New Doctor Who not going to have any science fiction elements

THE next series of Doctor Who is going to be about an actual doctor, the BBC has announced.

BBC One boss Danny Cohen made the announcement after seeing the studio audience of ‘Whovians’ at last night’s TV special.

He said: “What an absolute bunch of freaks.

“That’s what happens when you have spaceships, aliens and zap guns in your programmes – your channel becomes a weirdo fest.

“Now if you look at Doc Martin on ITV, there’s a show with nice normal fans.

“People who keep things in perspective and don’t write arsey letters because a storyline about a sprained ankle ‘isn’t true to the Doc Martin mythos’.”

In the new series of Doctor Who, Peter Capaldi will play a doctor with the unusual surname Who, who works in a hospital near Bristol.

Danny Cohen said: “Every week someone has an accident and Peter Capaldi cures them using actual science.

“There will be a story arc about his estranged wife, or some other good solid everyday stuff. Rest assured there won’t be an army of lizard-men in bondage gear trying to take over the world.

“If Stephen Moffat doesn’t like it he can go off with Neil Gaiman and write some tripe about fairies.”

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When to opt out, by David Cameron

DON’T get me wrong: the Tory party loves nothing better than a spot of light titillation.

But it’s all about knowing when to draw the line, and I can appreciate that for you people this might seem like a horrid, baffling minefield.

For example, it’s a rainy Tuesday and your wife has gone to the kitchen to prepare the family meal. You casually flip over to Channel Four for the news, but have mistimed and find yourself watching Hollyoaks. Relax, this is a perfectly healthy pastime for an adult British male – as long as you keep one foot on the floor at all times. The only exceptional circumstances are if you get cramp or your wife decides to do the hoovering. It seems obvious after someone’s explained it, doesn’t it?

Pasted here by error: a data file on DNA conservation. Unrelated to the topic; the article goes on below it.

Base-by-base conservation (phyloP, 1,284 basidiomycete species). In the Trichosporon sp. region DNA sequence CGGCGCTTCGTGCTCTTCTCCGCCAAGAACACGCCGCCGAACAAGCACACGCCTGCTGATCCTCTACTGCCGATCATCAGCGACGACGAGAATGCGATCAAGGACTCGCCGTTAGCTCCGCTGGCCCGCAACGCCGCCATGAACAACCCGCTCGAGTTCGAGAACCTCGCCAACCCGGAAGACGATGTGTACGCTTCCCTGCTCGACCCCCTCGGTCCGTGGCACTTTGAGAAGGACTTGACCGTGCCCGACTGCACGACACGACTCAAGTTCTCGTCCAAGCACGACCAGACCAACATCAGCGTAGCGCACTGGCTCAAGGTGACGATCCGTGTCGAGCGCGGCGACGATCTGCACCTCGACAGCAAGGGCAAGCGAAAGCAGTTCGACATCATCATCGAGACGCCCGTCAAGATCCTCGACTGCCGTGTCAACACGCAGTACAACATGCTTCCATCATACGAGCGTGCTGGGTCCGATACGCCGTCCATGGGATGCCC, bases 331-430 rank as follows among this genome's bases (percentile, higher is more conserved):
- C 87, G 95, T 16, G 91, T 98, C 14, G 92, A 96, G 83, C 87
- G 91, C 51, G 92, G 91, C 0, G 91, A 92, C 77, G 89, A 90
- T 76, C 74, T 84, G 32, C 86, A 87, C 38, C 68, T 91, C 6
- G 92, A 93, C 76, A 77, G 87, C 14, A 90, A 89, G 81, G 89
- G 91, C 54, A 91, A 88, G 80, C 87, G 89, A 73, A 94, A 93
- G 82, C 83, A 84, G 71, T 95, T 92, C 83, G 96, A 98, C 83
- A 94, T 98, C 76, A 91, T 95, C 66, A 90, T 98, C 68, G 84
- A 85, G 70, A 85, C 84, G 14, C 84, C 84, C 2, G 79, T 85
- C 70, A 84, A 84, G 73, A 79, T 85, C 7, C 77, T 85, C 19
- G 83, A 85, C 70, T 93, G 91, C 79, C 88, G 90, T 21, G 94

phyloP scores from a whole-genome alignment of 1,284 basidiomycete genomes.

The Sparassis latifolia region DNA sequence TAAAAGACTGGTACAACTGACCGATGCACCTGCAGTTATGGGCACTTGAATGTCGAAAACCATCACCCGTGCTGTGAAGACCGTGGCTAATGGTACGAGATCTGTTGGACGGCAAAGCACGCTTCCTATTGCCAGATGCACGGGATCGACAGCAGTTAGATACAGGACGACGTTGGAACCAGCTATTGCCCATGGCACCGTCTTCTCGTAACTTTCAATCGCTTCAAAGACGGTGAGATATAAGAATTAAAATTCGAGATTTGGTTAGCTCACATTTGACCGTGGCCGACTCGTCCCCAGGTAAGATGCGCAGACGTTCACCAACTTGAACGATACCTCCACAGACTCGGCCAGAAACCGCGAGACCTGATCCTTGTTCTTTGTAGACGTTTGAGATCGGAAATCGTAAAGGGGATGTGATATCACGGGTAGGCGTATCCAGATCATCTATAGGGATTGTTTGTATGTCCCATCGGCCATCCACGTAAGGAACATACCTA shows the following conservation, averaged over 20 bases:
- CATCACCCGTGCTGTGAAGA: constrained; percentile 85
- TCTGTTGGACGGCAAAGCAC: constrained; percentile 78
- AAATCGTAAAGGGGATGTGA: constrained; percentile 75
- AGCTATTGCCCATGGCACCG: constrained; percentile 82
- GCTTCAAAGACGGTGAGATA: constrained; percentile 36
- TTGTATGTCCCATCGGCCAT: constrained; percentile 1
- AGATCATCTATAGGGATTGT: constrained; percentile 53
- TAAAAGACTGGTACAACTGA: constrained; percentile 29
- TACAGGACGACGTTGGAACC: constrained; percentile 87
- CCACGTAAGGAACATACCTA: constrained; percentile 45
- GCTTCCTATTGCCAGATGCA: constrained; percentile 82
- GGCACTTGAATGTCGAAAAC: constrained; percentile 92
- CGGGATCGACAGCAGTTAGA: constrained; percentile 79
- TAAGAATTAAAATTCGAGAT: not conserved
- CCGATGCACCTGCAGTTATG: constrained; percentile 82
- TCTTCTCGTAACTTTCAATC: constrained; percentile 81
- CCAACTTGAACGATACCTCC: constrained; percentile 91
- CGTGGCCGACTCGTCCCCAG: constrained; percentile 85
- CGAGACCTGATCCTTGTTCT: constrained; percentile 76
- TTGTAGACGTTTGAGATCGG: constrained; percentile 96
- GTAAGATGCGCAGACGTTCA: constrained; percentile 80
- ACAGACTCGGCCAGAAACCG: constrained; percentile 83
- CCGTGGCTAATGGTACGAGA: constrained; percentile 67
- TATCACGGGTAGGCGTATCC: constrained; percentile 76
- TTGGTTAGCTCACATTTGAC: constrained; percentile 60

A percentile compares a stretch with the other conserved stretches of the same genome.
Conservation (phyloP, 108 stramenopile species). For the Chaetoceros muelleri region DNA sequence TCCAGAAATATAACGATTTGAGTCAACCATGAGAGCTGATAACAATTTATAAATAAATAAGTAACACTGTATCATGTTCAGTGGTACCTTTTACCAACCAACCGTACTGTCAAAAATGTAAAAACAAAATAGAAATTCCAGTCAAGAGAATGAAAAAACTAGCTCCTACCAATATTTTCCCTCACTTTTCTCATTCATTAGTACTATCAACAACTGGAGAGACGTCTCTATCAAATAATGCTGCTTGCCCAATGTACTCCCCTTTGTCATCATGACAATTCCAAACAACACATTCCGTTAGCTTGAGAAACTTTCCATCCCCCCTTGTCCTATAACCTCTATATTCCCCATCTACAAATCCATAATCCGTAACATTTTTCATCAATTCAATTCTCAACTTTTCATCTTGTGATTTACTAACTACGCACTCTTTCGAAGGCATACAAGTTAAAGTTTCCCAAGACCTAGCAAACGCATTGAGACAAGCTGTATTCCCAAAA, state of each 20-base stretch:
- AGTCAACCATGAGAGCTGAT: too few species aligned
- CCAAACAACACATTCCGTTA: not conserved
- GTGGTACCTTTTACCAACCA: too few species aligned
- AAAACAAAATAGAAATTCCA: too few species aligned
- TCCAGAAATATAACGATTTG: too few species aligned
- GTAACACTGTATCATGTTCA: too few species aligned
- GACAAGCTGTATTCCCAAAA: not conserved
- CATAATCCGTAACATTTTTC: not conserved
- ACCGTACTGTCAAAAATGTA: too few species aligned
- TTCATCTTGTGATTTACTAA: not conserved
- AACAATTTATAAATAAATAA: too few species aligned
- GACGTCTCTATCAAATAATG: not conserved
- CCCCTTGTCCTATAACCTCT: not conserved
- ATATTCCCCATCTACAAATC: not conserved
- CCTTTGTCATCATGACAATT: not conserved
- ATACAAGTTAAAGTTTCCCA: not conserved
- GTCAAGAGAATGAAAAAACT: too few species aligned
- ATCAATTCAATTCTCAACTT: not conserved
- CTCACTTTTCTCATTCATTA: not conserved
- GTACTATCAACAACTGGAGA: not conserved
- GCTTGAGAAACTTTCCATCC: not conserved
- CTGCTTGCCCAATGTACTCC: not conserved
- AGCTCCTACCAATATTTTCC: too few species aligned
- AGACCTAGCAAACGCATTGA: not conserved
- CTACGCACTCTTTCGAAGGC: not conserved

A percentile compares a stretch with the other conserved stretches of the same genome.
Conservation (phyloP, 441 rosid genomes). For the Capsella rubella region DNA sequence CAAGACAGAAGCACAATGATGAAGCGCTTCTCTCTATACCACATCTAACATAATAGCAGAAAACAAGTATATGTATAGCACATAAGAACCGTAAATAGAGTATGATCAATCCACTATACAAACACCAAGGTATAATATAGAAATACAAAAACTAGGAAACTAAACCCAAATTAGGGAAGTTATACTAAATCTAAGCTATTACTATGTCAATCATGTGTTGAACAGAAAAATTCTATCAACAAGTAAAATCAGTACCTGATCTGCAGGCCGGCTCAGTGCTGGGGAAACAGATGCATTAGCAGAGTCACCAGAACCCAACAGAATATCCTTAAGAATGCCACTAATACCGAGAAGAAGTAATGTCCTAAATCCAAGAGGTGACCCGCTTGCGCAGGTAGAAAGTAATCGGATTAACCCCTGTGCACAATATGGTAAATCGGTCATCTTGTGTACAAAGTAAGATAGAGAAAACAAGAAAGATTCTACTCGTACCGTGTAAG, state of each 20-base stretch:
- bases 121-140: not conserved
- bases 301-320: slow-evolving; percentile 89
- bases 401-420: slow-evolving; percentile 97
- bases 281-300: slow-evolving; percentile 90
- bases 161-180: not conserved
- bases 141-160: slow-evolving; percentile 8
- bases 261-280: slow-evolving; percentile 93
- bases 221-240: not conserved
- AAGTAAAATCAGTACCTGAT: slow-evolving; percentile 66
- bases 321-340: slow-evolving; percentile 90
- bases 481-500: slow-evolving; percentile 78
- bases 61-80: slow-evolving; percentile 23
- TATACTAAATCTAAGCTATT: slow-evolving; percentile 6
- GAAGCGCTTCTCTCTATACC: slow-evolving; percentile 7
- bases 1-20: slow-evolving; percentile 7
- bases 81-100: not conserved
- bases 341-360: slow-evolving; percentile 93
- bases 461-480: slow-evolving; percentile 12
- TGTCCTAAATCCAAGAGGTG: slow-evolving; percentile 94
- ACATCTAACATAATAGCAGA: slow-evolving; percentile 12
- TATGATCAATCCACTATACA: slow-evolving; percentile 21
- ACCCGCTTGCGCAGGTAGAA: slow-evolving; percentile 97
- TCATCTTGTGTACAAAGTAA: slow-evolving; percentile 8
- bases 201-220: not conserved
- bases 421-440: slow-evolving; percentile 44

Let’s up the game: you’ve decided to broaden your knowledge of the Roman Servile Wars by watching Spartacus: Gods of the Arena on Netflix. It’s perfectly natural you should want to do this. Just know that you must never do it during office hours while in my chair and wearing flip-flops. That is absolutely disgusting and if you’re not careful, you’ll end up succumbing to the evil diabetic scourge like everyone else with that level of web clearance.

Opt In is there for your protection, to give you a window to question whether you really want to commit to this uncharted course you’re about to launch yourself on. And it’s a concept you can apply to all areas of life. Next time your nephew offers you a shot on his space hopper, or you’re removing some hot pittas from the toaster with a knife, pause and ask yourself: “Could I better serve the Commonwealth in some other way?” Imagine what you could achieve if you opted out once in a while. Become a formula one magnate? Take a starring role in Eastenders? Top the charts with the pop group, INXS?

Look at the great men of Britain today – Mark Cavendish, Sir Bradley Wiggins, Chris Froome. They embraced the spirit of Opt Out at an early age. Instead of staying up late on a Friday night to pester themselves during Eurotrash, they opted to leap upon their bikes and pedal furiously to victory. You’ll recall that under Labour the only reason British men made the headlines with their bicycles was because they were having sex with them. Under the coalition, that wretched chap could have been the one wearing the yellow jersey and cruising smoothly under L’Arc de Triomphe, no-handed – like a real champ.